By Michele S. Byers
Why did the turtle cross the road? On a mid-July day, a diamondback terrapin tried to cross busy 2nd Avenue in downtown Stone Harbor, in Cape May County.
How the turtle got there and where it was going are mysteries. The turtle was not near any water. One thing was certain: It was in immediate danger of being run over.
Luckily, a passer-by scooped up the turtle and delivered it to the Wetlands Institute, a Stone Harbor-based nonprofit dedicated to protecting New Jersey’s coastal salt marshes and their inhabitants.
Lo and behold, the turtle had a micro-chip – a tiny radio transponder – under its skin. The radio “tag” revealed an amazing story: the diamondback terrapin was hatched in 1999 right at the Wetlands Institute, from an egg harvested from a female turtle killed by a car.
“The tag showed she had been released 19 years earlier” at 1 year of age, said Wetlands Institute spokesman Devin Griffiths. “And she hadn’t been seen that entire time.”
Helping diamondback terrapins – and understanding their life cycles and movements – is a special project of the Wetlands Institute, which is celebrating its 50th anniversary this year.
Diamondback terrapins are the only turtles in the world that spend their entire lives in brackish coastal marshes, where freshwater and saltwater mix.
Northern diamondback terrapins – the subspecies found in New Jersey – range from Cape Hatteras, N.C., to Cape Cod, Mass.
“Across their entire range, they are in decline,” noted Griffiths.
In New Jersey, they are listed as a “species of special concern,” which means they need help.
Terrapins were once very common and provided food for Native Americans and European settlers. From the mid-1800s through the early 1900s, they were nearly hunted to extinction.
Populations partially rebounded in the past century. Although terrapins are no longer hunted in New Jersey, they still face many threats, including habitat destruction, crab traps, poaching and cars.
Cars are probably the most serious danger. Female terrapins leave the salt marshes each spring to lay their eggs on higher ground and often cross busy roads.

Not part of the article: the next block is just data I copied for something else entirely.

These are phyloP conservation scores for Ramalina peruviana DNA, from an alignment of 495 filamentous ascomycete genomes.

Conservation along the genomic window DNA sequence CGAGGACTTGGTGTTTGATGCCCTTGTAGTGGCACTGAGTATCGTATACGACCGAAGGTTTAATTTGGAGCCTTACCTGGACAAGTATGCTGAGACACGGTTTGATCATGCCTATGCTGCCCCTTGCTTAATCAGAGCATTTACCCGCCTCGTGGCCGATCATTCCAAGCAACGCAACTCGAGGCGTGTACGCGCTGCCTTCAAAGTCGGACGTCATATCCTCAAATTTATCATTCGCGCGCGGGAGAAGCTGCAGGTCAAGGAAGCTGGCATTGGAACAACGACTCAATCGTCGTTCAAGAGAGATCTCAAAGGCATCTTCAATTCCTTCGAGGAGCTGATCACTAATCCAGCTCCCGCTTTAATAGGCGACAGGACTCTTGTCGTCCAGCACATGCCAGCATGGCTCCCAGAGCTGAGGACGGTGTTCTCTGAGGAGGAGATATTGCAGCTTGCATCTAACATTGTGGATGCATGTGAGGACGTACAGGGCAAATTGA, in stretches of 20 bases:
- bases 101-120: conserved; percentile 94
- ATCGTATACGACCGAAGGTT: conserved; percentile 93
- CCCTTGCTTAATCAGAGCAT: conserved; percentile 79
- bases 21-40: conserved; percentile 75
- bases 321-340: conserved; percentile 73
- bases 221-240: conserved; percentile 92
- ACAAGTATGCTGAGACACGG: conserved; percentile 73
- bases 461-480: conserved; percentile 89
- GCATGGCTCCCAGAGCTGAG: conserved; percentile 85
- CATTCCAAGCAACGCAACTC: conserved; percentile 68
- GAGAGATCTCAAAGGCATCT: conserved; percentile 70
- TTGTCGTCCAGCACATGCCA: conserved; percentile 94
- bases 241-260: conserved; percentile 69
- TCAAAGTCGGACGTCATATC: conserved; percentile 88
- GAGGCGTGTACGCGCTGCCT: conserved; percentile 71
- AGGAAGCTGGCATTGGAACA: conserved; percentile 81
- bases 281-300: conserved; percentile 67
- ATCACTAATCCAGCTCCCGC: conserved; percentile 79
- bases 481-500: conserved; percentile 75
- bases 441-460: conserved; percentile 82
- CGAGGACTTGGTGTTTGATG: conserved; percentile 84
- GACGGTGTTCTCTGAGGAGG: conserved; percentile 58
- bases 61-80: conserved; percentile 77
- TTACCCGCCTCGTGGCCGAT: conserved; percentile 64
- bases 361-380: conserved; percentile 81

Each spring, the Wetlands Institute sends out “turtle patrols” in specially marked vehicles on roads through the salt marshes. More than 750 turtles were rescued this year by staff members, volunteers and interns. The Wetlands Institute also fences off “hot spots” along busy roads to stop the turtles from crossing.
But turtle patrols can’t be everywhere and hundreds of female terrapins are hit during the breeding season. When a turtle is injured, the Wetlands Institute tries to save her. If the turtle is killed, the institute removes any undamaged eggs and places them in an incubator to hatch.
This year, the Wetlands Institute recovered 884 eggs from female terrapins killed on the road. So far, more than 260 baby turtles have hatched and more are expected to hatch in the next month.
This summer’s hatchlings will enter a “head start” program in the fall. Stockton University and many local schools adopt hatchlings and care for them during the school year.
Unlike terrapins in the wild, head-started hatchlings don’t hibernate. Instead, they are fed a rich diet all winter to build up their strength. By spring, they will be three to four times the size of wild terrapins their age. The Wetlands Institute believes this gives them a survival advantage when released.
All head-started terrapins are outfitted with micro-chips before being released, allowing them to be identified if found in the future.
The institute recently started another tracking program to learn more. Larger radio tags were attached to the shells of about 30 turtles to monitor their movements in the salt marshes. Solar-powered receivers listen for “pings” from the tagged terrapins and collect data.
“The goal is to try to paint as complete a picture as we can,” Griffiths said. “The more we know about them, the better we can conserve them.”
If you are driving around the salt marshes of southern New Jersey, be sure to keep an eye out for terrapins. And if you are in Stone Harbor, drop by the Wetlands Institute to check out its educational exhibits and take a stroll on the elevated walkway over a beautiful salt marsh.
Michele S. Byers is the executive director of the New Jersey Conservation Foundation, Far Hills. She may be reached at email@example.com